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Members of the Network of Women take part in march to protest against discrimination and violence against women in Bogota February 25, 2012. | Photo:  REUTERS/Fredy BuilesMembers of the Network of Women take part in march to protest against discrimination and violence against women in Bogota February 25, 2012. | Photo: REUTERS/Fredy Builes

Source: Trustlaw | Anastasia Moloney

June 2012

Thousands of Colombians marched in central Bogota on Sunday to protest against the rape and murder of a woman that has shocked the South American nation.

Around 5,000 people, including politicians, students, rights activists and police officers, rallied in the capital city’s central park shouting “Not one more (victim)” and holding placards saying “No to impunity.”

Rosa ElviraRosa ElviraRosa Elvira, a 35-year-old single mother, was attacked on 23 May while she walked through the capital’s park after attending a night class. She worked during the day as a street vendor selling sweets and was studying at night to get her high school diploma.

Police found her, semi-naked and showing signs of torture, in the middle of the night, nearly three hours after she had called the emergency service line from her mobile phone.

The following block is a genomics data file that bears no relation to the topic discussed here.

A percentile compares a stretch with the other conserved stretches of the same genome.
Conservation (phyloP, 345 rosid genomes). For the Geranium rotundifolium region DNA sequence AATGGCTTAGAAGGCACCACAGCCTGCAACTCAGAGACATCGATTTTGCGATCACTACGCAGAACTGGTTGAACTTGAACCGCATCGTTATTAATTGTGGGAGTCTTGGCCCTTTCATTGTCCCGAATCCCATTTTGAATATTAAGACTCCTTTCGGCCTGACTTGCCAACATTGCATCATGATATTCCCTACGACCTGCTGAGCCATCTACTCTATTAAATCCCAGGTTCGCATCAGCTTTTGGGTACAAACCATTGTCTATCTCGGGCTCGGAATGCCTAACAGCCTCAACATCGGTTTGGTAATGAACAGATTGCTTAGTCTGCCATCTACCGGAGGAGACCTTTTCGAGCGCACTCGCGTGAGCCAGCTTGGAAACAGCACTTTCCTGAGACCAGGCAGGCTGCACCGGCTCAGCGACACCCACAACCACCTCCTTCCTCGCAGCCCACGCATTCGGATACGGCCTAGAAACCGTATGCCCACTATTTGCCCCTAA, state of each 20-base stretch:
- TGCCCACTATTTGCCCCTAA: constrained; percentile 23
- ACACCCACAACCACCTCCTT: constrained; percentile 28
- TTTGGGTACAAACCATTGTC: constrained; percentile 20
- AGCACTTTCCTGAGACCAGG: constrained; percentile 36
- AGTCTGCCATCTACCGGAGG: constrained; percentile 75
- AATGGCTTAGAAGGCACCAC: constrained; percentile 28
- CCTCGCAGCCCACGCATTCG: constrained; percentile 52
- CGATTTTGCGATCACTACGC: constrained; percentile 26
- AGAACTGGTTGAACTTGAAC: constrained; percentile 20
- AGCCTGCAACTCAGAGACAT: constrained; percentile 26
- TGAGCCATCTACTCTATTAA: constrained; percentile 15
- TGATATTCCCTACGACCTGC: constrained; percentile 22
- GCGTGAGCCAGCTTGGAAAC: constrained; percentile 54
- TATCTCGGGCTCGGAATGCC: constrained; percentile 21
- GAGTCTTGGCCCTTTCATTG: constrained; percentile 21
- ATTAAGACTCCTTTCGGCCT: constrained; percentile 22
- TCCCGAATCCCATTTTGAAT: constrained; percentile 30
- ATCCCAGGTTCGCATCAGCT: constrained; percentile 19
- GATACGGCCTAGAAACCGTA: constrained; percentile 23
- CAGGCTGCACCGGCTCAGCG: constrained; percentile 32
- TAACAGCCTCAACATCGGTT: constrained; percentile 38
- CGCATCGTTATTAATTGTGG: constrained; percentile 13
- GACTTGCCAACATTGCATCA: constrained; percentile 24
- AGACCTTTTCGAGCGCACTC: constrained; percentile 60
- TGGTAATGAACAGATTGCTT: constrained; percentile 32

An ambulance never arrived.

Despite several hospitals nearby, she was taken to a hospital a 25-minute drive away from the site of her attack. She died in hospital four days later of her injuries.

Elvira’s case has led to an outcry in Colombia, prompting calls for tougher punishments for rapists and more justice and support for victims of sexual and domestic violence.

Question of inferior response to crimes against poor women

The slow response of the police and medical authorities also has raised questions about the treatment poor Colombians receive.

According to Colombia’s National Institute of Legal Medicine and Forensic Sciences, 500 women have been killed so far this year in crimes relating to femicide, defined as the gender-related violent murder of a woman by a man.  Last year, 51,000 women were victims of domestic and sexual violence in Colombia. In many cases, assaults on women are carried out by men under the influence of drugs and or alcohol.

Violence against women is thought to be far higher than official figures show, say local women’s groups, as women often feel too ashamed to come forward to report the crime. Some doubt they will receive help from the police, while others do not know where to get help.

Colombian President Juan Manuel Santos has said more needs to be done to reduce the country’s high levels of gender violence.

“We need to be more effective to end violence against women,” Santos said during an official event against gender violence last week.

“It’s to do with education, with domestic violence, the home environment, with social attitudes, with Colombia’s macho attitudes, and many other factors,” Santos added.

A man has been arrested, accused of torturing and killing Elvira. He denies the charges. A second suspect turned himself in to the authorities on Sunday but was released without charge.